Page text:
My Trip to Immokalee: Tomatoes, Workers' Rights, and the Penny-a-Pound March
by John Egerton
John Egerton is a Nashville-based journalist and co-founder of the Southern Foodways Alliance. He is the author of ten books, including Speak Now Against the Day: The Generation Before the Civil Rights Movement in the South (1994), and Southern Food: At Home, on the Road, in History (1987). The SFA awards an annual prize in his name.
|Greg Asbed accepts the John Egerton Prize at the 2012 SFA Symposium. Photo by Brandall Atkinson.|
The SFA gave its 2012 Egerton Prize to Greg Asbed, who accepted the prize on behalf of the Coalition of Immokalee Workers (CIW). Asbed co-founded and directs the organization with his wife, Laura Germino, and their colleague Lucas Benitez, a former migrant worker. The CIW advocates for better pay and working conditions for the 30,000 migrant laborers who pick the winter tomato crop in Florida.
When I met Asbed at the SFA Symposium in October 2012, he invited me to visit Immokalee. I made my first trip there in January, and went again a couple of weeks ago, Joining CIW farm workers and supporters at the start of a 200-mile Fair Food March from Ft. Myers to Lakeland, the headquarters of the Publix supermarket chain.
The CIW's goal for the March is to urge Publix to join other supermarket and fast food chains (Whole Foods, Trader Joe's, Chipotle, and Burger King, among others) in a Fair Food agreement that compels major tomato buyers to pay a penny more per pound, which translates into a significant boost to farmworker salaries.
I met University of Mississippi filmmaker Rex Jones in Fort Myers (some 35 miles from Immokalee) on February 28. We found ourselves in the midst of a panoramic scene enlivened by a surprisingly broad and diverse cast of characters—Latino, Haitian, Native American, Guatemalan, migrants and immigrants, Catholics and Protestants, pickers and packers, a few gringos (of varied colors), walkers and bikers, casino habitués, little kids, old people, sheriff's deputies, private security officers, and great flocks of snowbirds fluttering around the coastal periphery (not to be confused with the unruly hover of vultures atop the dumpsters in Immokalee).
So much more than tomato harvesting is happening in and around Immokalee. In Collier County alone (where Immokalee is an unincorporated community in the northeast corner), some 16,000 acres are planted in tomatoes—and that's not half as many as are covered by citrus groves. Half a dozen other winter vegetables are grown there as well. Most of this enormous corporate-agricultural endeavor takes place out of public view, in patrolled fields surrounded by earth berms and fencerows thick with undergrowth. In addition to farm labor, thousands more individuals work as packers in the twenty-some fruit and vegetable processing operations based in and around Immokalee. Toss in a Seminole casino, a Catholic "new town" called Ave Maria, gated communities radiating out from Naples (the seat of Collier county and one of America's wealthiest communities), and you get a bracing panorama of haves and have-nots.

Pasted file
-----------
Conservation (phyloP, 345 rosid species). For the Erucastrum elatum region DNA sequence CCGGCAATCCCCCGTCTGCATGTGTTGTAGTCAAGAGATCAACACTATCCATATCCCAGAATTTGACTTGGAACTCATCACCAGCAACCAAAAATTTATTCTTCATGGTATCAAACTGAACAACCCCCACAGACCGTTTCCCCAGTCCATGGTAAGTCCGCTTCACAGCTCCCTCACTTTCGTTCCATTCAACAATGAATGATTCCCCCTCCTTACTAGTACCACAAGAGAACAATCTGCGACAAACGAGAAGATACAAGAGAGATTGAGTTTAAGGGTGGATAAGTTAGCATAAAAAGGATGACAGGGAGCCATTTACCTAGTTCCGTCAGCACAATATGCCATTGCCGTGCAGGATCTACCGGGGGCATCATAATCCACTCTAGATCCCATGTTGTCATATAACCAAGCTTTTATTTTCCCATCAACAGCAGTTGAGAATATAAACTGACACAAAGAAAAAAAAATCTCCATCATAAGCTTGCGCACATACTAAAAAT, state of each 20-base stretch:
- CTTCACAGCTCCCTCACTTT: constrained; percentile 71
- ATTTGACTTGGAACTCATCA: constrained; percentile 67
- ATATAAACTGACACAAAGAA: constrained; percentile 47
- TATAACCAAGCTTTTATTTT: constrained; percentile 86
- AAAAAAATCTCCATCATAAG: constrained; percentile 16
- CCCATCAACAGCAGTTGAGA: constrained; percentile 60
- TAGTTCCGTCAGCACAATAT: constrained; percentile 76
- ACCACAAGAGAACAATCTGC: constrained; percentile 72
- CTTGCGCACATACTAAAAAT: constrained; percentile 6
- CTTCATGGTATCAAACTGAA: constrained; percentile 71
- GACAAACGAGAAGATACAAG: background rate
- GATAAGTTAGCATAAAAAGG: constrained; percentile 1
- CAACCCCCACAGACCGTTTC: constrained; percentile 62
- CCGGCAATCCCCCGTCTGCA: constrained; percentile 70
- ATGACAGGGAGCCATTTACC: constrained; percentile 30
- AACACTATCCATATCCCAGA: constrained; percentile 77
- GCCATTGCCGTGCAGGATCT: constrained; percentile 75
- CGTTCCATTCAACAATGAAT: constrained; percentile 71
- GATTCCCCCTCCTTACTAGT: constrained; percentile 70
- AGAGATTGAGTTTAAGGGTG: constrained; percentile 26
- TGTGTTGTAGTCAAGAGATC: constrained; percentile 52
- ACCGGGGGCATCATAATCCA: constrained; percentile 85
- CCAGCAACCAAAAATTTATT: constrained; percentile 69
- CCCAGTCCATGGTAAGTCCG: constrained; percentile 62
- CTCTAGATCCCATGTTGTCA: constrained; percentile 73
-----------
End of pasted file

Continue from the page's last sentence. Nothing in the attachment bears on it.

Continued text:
When I planned the trip with Rex, I imagined that we could shoot a short documentary film about Immokalee and the CIW over the course of our four days in Florida. We would use the start and finish of the march to Publix headquarters as bookends around a display of the enormous effort expended by immigrant laborers to supply America's supermarkets and chain restaurants. In 1960, Edward R. Murrow had traveled to this very place to film "Harvest of Shame," a CBS television documentary that became famous for exposing farmworker abuses. I wanted to show what has changed and what has remained the same in Immokalee, some fifty years after "Harvest of Shame" and twenty years after the formation of the CIW.
Penny a Pound from UM Media Documentary Projects on Vimeo.
During the four days we spent in Florida, we didn't get the footage or the interviews we had hoped for. Instead, I left with many questions and few answers. And Rex left with some beautiful footage, excerpts from which are embedded above.
The climax of the march will come this Sunday, March 17, when an estimated 1,000 marchers (CIW members plus many progressive Floridians and out-of-state supporters) will come face-to-face with Publix officials. Expectations of that meet-up seem to be about evenly split between those who anticipate a hostile rebuff and those who look for Publix to sign the Fair Food Agreement.
If Publix throws in with the CIW on the 17th, it will be a historically significant turning point in the troubled relationship between migrant farmworkers and the corporate interests that control their destiny. CIW has already secured significantly better pay, working conditions, health and safety rules, grievance resolution, and transparency of operations than existed when CBS filmed "Harvest of Shame." Still, much remains to be done there.